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Oaktree Specialty Income: Credit Outlook For 2024

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On November 14, 2023, Oaktree Specialty Income (OCSL) held its earnings conference call for the quarter and year ended September 30, 2023. Management spent a considerable amount of time – outside of recapping the latest results – on its credit outlook for leveraged lending in the months ahead. Here are the relevant extracts:

The economy grew in the calendar third quarter, supported by a strong U.S. job market. However, broader macro conditions remain vulnerable due to the presence of higher interest rates and slowing earnings growth. This is particularly evident in the leveraged credit markets where we believe investors are increasingly exposed to tail risks. These risks arise as borrowers struggle to service increasingly expensive debt, especially those that are burdened with high cost on floating rate loans, which have become more expensive following the Fed’s aggressive campaign to raise interest rates over the past 2 years.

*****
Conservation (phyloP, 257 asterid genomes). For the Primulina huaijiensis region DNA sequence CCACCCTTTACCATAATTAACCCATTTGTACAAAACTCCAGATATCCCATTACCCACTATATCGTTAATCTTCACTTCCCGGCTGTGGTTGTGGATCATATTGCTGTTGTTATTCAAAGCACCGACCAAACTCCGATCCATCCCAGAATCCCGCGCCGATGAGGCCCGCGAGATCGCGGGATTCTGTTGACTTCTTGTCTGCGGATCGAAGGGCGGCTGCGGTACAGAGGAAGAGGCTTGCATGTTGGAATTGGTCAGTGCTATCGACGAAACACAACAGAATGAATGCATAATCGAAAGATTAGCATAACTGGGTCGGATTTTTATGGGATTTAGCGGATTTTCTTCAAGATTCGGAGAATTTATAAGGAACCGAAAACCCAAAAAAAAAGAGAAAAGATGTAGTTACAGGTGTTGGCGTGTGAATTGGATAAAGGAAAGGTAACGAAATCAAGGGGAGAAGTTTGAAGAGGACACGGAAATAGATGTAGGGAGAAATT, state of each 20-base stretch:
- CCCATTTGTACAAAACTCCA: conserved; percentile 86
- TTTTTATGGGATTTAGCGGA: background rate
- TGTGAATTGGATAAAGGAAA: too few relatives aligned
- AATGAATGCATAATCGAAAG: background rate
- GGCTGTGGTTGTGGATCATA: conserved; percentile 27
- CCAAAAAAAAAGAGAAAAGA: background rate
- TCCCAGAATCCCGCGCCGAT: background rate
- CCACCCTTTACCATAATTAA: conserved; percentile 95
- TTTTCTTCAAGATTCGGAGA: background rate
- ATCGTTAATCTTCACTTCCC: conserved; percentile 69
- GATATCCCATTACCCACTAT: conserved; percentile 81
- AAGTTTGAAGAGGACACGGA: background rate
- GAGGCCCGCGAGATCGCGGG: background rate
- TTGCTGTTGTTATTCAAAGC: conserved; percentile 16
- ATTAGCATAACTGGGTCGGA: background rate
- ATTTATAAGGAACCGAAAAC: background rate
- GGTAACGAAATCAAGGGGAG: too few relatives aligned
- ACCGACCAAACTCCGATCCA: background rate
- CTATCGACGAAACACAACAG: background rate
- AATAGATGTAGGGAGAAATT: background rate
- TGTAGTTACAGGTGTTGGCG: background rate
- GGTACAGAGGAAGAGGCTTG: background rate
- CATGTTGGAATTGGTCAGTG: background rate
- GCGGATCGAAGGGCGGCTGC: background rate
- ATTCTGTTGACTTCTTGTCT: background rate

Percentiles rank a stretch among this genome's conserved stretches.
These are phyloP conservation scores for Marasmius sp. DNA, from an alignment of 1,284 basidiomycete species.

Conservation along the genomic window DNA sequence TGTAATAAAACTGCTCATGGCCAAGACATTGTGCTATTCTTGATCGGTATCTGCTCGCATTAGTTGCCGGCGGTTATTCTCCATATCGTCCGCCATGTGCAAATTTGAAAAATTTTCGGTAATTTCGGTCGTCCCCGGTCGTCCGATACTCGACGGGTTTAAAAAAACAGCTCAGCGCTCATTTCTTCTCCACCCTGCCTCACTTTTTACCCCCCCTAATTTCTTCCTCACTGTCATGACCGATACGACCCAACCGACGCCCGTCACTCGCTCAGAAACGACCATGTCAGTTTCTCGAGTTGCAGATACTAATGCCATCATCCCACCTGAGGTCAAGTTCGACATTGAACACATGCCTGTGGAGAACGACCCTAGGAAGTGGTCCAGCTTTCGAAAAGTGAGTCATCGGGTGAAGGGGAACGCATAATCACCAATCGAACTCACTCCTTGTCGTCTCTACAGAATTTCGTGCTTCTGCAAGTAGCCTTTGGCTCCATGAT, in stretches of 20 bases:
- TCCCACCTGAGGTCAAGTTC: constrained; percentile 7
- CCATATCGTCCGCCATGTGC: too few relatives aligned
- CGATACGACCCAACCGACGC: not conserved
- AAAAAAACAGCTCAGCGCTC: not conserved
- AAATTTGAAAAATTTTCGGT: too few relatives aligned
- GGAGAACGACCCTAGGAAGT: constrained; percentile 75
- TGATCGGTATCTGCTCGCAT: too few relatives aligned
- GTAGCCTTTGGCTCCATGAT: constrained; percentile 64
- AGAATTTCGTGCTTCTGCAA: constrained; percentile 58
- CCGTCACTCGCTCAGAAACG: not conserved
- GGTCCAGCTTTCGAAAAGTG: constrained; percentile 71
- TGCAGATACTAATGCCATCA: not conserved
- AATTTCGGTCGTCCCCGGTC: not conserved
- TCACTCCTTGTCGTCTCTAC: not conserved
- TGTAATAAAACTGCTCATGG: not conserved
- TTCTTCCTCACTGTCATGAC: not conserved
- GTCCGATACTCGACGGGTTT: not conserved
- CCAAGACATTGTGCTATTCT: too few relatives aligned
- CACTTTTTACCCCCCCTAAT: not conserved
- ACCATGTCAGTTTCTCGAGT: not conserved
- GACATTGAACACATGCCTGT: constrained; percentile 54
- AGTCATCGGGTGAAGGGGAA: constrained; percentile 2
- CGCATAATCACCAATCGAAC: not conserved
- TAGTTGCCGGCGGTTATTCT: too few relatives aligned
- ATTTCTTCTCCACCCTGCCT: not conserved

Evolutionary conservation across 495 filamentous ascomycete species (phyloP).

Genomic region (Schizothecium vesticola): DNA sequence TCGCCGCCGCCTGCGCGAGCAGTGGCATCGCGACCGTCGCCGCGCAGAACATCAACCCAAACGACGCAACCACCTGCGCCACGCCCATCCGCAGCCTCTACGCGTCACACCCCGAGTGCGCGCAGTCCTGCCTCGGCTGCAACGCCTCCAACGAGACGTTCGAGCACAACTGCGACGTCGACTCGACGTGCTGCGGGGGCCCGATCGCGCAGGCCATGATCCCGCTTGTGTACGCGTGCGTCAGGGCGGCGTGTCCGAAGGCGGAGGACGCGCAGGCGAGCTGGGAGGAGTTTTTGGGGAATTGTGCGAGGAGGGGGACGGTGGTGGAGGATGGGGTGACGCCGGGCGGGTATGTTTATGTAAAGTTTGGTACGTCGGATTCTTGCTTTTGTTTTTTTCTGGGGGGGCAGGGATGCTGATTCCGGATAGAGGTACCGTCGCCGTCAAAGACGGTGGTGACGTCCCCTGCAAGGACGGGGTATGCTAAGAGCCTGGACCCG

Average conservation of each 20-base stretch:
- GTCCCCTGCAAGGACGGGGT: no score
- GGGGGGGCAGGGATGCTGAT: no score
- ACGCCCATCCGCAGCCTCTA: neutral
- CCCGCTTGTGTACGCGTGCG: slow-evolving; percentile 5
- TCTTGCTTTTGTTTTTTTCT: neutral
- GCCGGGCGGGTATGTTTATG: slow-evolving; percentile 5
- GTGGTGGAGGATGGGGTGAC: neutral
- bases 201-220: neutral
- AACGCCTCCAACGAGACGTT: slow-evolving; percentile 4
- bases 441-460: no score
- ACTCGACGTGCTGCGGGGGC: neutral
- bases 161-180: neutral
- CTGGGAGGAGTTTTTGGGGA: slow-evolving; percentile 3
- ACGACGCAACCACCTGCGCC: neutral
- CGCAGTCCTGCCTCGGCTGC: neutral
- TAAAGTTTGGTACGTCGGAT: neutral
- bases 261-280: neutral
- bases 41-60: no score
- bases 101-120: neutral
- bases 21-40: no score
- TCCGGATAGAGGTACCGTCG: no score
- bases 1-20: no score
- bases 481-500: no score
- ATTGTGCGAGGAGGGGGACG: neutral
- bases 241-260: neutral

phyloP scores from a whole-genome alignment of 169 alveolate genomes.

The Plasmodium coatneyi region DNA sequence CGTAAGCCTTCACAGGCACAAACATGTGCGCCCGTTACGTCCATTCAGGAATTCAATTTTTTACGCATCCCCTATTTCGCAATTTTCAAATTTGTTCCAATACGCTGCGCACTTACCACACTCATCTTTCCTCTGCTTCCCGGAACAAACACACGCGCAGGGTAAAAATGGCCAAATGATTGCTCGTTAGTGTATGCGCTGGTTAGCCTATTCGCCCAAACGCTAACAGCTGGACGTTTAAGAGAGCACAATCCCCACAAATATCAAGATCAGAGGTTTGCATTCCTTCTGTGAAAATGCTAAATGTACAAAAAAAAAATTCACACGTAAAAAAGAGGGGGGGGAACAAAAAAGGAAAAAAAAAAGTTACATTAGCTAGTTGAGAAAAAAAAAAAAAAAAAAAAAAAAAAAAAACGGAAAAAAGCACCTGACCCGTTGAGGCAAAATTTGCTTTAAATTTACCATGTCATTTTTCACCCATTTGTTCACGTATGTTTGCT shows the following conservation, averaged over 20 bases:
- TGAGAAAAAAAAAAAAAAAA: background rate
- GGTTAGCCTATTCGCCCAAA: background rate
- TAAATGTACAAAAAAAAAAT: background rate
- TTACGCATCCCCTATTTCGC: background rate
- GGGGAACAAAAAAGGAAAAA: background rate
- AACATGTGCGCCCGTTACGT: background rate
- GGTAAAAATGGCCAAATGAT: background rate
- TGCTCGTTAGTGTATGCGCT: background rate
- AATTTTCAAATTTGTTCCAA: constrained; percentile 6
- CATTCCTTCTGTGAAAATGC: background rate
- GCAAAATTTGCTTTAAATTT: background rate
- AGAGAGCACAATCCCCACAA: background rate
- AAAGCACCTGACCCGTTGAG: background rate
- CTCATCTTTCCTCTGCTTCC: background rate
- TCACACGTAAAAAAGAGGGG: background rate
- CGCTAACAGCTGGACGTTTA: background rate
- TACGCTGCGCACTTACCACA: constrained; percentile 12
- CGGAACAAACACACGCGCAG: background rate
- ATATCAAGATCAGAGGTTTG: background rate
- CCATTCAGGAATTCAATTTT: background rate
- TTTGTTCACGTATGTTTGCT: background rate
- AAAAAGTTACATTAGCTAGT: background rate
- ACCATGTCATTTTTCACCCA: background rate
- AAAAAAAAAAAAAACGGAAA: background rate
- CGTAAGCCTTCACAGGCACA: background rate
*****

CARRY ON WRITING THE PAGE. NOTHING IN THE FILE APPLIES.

When we examine this further, we see that many companies, particularly those with outstanding leveraged loans or private debt borrowed heavily at a time when interest rates were near zero. As a result, they now have capital structures that may be unsustainable in today’s higher-for-longer interest rate environment. Importantly, the amount of debt represented by these markets is substantial. Not only have the U.S. broadly syndicated loan and private credit market has grown roughly twofold and sevenfold, respectively, since the global financial crisis of 2008, but the proportion of lower quality debt in these markets has also increased. By the end of the third calendar quarter, loans of credit ratings of B or below represented almost 75% of U.S. leveraged loans compared to roughly 35% prior to the financial crisis.

When the weakest segment of the credit markets is both sizable and more vulnerable than usual, investors face a heightened risk of increased defaults and lower-than-anticipated recovery rates. If this were to happen, both performing and distressed credit investors are likely to encounter an expanded set of challenges and opportunities.